5 Things You Don't Know About Allergies
Just when we're finally past the polar vortex, we're (itchy) eye-to-eye with the pollen vortex, a perfect storm of allergens caused by trees lying dormant for longer than usual, then spewing their pollen at the same time as grass pollen explodes.
Looking for relief? These are the 5 most useful things we learned at a talk with David Mazza, MD, a New York-based allergist and immunologist.
Steroid nasal sprays trump antihistamines.
Steroid sprays such as Flonase and Nasacort reduce inflammation, making it harder for allergens to reach the receptors in your nasal tissue that trigger reactions. Use a spray daily (Nasacort is now available over-the-counter; Flonase is Rx-only), and save the antihistamine for days when you’re really miserable. (Take note: Decongestant sprays, like Afrin, should not be used daily, Dr. Mazza says, because they can cause rebound congestion.) You can check pollen counts in your area and sign up for email alerts so you know when to double-down on meds.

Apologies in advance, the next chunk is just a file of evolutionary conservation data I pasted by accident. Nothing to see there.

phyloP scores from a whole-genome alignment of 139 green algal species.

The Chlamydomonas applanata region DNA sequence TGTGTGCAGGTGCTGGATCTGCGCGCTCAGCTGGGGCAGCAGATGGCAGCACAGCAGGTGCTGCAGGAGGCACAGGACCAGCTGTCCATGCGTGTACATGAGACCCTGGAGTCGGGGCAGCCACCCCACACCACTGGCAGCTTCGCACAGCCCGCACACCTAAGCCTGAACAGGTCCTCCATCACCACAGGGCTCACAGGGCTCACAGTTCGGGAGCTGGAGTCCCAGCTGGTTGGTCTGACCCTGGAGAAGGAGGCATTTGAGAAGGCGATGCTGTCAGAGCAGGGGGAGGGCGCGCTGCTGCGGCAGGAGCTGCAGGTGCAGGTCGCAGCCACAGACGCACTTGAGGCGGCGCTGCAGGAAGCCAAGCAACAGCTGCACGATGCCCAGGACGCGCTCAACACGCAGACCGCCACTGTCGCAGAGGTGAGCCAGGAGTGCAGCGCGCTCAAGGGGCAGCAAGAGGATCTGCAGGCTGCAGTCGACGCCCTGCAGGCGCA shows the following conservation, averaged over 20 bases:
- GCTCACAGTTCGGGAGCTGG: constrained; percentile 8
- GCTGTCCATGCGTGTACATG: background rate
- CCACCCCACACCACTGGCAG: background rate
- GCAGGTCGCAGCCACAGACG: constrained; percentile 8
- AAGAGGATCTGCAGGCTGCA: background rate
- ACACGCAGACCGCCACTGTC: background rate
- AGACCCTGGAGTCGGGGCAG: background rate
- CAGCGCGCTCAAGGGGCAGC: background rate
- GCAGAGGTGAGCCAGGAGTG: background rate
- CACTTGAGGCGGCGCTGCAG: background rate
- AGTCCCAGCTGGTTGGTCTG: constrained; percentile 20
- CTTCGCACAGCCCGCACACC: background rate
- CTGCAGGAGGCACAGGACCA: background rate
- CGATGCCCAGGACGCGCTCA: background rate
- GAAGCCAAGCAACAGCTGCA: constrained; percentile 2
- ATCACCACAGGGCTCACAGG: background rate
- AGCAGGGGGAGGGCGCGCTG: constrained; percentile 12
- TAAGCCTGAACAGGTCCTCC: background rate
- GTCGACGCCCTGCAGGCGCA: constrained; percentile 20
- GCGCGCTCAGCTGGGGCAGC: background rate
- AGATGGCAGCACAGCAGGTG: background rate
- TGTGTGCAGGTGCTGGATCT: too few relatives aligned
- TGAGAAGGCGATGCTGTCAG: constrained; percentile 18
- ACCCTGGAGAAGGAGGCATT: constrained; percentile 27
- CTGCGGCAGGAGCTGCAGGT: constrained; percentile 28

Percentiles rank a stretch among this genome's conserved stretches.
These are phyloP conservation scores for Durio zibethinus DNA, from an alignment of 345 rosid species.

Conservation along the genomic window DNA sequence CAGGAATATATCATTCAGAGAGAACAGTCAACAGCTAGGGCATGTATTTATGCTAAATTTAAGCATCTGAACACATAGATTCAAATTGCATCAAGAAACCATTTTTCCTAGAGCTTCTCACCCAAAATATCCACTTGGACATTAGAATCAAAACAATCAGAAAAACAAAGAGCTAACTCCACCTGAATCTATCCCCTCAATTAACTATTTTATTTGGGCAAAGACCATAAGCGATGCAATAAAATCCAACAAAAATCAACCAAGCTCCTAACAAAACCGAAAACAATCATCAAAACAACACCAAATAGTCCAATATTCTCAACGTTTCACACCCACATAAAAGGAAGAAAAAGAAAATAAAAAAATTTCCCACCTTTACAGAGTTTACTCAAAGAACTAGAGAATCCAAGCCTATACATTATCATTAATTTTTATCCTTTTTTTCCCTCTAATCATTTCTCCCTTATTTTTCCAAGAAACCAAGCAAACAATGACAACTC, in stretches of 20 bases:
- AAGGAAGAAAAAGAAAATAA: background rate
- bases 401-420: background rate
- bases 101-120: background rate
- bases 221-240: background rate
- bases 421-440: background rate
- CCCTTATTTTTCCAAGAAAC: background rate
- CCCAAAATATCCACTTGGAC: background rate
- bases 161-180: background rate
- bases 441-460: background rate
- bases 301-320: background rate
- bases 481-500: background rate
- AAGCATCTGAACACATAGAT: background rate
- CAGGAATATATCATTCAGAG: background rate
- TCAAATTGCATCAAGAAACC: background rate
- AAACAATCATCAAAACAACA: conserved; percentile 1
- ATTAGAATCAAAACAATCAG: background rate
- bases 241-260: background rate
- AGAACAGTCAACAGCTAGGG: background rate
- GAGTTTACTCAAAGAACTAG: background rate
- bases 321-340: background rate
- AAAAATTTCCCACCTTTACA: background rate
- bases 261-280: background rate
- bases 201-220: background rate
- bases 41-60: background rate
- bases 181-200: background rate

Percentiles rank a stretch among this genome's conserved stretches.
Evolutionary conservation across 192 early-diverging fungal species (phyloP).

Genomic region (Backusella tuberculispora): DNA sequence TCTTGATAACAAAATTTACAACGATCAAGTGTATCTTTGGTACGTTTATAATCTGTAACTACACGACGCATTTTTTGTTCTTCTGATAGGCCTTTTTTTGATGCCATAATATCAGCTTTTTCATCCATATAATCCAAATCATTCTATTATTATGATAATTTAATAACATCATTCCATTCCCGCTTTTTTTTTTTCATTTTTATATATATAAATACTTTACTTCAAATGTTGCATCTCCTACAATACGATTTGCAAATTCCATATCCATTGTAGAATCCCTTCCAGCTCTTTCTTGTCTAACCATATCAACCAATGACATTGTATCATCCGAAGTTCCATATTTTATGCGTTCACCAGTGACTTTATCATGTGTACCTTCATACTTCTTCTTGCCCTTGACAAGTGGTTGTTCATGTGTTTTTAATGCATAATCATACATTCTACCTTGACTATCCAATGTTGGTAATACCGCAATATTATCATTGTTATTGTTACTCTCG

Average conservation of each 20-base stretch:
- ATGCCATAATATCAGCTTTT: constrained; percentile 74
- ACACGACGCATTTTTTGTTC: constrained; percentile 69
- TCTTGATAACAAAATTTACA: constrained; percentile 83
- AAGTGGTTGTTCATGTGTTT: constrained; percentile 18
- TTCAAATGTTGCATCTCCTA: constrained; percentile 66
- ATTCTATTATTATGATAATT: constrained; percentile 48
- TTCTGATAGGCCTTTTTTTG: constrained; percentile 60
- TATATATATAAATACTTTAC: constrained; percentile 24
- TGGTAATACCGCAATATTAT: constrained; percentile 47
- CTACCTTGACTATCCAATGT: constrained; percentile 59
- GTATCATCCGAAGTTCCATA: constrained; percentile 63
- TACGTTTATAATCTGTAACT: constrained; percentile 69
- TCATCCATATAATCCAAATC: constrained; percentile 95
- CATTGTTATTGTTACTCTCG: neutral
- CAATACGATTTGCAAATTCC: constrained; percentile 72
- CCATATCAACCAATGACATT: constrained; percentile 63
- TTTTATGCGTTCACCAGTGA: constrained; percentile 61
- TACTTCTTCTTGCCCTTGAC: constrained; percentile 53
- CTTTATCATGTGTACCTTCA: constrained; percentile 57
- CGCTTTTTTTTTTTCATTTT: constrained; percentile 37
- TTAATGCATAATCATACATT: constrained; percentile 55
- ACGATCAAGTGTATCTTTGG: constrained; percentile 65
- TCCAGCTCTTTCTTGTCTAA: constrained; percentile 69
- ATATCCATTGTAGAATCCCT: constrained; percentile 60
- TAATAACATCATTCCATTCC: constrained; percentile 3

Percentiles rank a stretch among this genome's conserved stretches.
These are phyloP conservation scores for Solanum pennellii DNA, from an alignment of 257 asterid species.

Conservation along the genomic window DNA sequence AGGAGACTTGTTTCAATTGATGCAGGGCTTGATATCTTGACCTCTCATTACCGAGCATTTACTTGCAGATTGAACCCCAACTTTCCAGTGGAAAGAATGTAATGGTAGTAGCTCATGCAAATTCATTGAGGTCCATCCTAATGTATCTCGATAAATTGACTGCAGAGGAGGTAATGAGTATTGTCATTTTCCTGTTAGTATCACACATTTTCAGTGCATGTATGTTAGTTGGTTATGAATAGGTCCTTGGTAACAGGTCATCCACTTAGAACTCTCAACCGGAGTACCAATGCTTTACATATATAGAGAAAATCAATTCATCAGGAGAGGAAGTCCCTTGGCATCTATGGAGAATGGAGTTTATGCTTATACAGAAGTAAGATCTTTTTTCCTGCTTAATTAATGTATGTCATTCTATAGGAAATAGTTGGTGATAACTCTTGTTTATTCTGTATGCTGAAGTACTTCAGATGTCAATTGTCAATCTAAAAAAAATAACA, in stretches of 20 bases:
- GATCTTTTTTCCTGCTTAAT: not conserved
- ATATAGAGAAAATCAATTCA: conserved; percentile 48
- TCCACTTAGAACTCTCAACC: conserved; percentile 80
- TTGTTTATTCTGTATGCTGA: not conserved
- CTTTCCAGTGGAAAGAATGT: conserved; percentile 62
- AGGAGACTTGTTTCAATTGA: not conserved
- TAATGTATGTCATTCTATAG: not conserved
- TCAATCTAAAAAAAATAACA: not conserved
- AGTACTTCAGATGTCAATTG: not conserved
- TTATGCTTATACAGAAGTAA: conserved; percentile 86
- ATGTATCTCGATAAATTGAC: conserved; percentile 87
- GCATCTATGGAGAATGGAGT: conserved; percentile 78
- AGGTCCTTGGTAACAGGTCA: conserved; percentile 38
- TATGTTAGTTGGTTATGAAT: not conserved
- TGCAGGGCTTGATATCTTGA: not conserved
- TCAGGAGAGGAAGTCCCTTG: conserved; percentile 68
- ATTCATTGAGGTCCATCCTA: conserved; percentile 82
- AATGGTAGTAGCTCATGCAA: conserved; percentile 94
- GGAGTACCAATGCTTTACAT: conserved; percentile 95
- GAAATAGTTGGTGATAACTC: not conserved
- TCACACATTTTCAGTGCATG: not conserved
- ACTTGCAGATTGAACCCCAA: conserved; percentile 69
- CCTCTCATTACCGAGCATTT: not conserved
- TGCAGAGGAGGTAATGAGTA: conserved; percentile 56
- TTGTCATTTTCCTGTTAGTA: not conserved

Cat dander floats.
That’s why even when Fluffy is locked in an upstairs bedroom, you can walk in the front door and immediately start sneezing/wheezing/tearing up.
Allergy seasons are getting worse.
It’s not your imagination: you can blame climate change. Milder fall temps lead to a longer ragweed season. In spring, pollen and grass seasons overlap more, a double whammy if you’re sensitive to both substances.
Your symptoms may change over time.
Our bodies’ reaction to seasonal offenders can seem totally bonkers. “I had a patient come to me with head-to-toe hives,” Dr. Mazza says, and she didn’t realize it was related to her pollen allergies, because she'd never had skin symptoms before.
PMS can exacerbate allergies.
Higher levels of hormones like estrogen are to blame, which is why many of us ladies feel more miserable in the week or so leading up to our periods—and while pregnant. “During pregnancy, one third of women have their allergies worsen," says Dr. Massa. The bright spot? Allergies often ease up with menopause.
Lisa Lombardi is the Executive Editor of Health magazine.